There is a seven-stage business growth method that helps people maximize their efforts. Thus, in this Expert Insight Interview, Carl Gould discusses the seven stages of growing a business. Carl Gould is the CEO of 7 Stage Advisors, business growth strategist, author, speaker, and an award-winning coach.
The interview discusses:
- Early stages
- Stages of scale
- Salability and succession
- Common mistakes
The first stage is strategic planning, which means having a compelling business idea to put on paper. This step does not require complexity. You only have to identify where you are right now with the company, where you want to be in the future, and how to get there. In the second stage, you should choose your specialty – niche, and focus on becoming an expert in it. In an economy as volatile as it is today, people are willing to pay more if they believe that they are getting a higher value in return. In order to be considered an authority in your niche, you have to charge higher prices. For example, companies such as Apple or Tesla never offer discounts because they are confident that they provide higher value than competitors. The third is the synergy stage, in which you build a team that aligns with your mission, vision, and core values.
The Stages of Scale
In the next stage, you choose what kind of business model you want to have. Then, you systematize business processes, but just enough to stay flexible to make changes if needed. Timing is crucial here because you cannot move to the next stage without systematization. Next comes scalability, in which your company becomes known for something other than product or service, such as experience or convenience offered to customers. At that point, you start to scale your business.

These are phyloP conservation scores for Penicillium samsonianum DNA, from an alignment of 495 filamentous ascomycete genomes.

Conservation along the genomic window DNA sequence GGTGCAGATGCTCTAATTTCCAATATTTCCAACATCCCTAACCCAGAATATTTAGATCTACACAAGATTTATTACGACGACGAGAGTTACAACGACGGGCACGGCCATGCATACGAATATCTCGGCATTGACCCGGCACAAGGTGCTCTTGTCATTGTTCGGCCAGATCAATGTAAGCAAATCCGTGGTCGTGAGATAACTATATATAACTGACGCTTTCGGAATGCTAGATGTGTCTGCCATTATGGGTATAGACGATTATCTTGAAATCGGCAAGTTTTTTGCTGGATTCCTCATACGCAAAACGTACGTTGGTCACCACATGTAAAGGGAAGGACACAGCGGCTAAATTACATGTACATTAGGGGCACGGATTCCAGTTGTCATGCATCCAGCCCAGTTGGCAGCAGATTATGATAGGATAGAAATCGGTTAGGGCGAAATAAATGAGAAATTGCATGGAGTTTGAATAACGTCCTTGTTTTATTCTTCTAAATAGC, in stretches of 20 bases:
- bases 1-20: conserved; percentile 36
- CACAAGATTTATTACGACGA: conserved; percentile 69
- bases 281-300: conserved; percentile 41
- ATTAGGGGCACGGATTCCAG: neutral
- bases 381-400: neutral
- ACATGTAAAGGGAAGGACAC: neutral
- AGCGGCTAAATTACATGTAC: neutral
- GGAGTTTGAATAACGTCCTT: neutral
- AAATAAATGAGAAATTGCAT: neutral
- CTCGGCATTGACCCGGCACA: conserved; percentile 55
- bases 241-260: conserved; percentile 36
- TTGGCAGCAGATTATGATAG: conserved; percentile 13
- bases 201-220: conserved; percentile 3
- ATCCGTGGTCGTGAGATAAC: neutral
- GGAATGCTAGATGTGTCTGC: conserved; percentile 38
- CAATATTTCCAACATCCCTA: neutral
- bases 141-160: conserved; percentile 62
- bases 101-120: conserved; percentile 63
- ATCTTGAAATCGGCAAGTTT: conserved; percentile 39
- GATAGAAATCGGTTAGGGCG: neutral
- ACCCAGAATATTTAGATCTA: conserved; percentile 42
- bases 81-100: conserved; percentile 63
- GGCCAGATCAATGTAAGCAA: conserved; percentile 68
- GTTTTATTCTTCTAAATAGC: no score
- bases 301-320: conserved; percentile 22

Salability and Succession
The sixth stage is to maximize your salability by building a management team, going public with IPO, buying, selling, etc. And finally comes the succession stage. In this stage, you can leave the company’s day to day operations since you already have created a legacy.
Common mistakes that companies make are following the wrong vision or undercharging their products or services. Moreover, many companies do all the steps right but in the wrong sequence. A good exercise for that is to ask whether the company answers the five core market complaints. Usually, three or four of those complaints are not satisfied. Thus, by focusing on answering market complaints, we also make necessary updates within the company.
John is the Amazon bestselling author of Winning the Battle for Sales: Lessons on Closing Every Deal from the World’s Greatest Military Victories and Social Upheaval: How to Win at Social Selling. A globally acknowledged Sales & Marketing thought leader, speaker, and strategist. He is CSMO at Pipeliner CRM. In his spare time, John is an avid Martial Artist.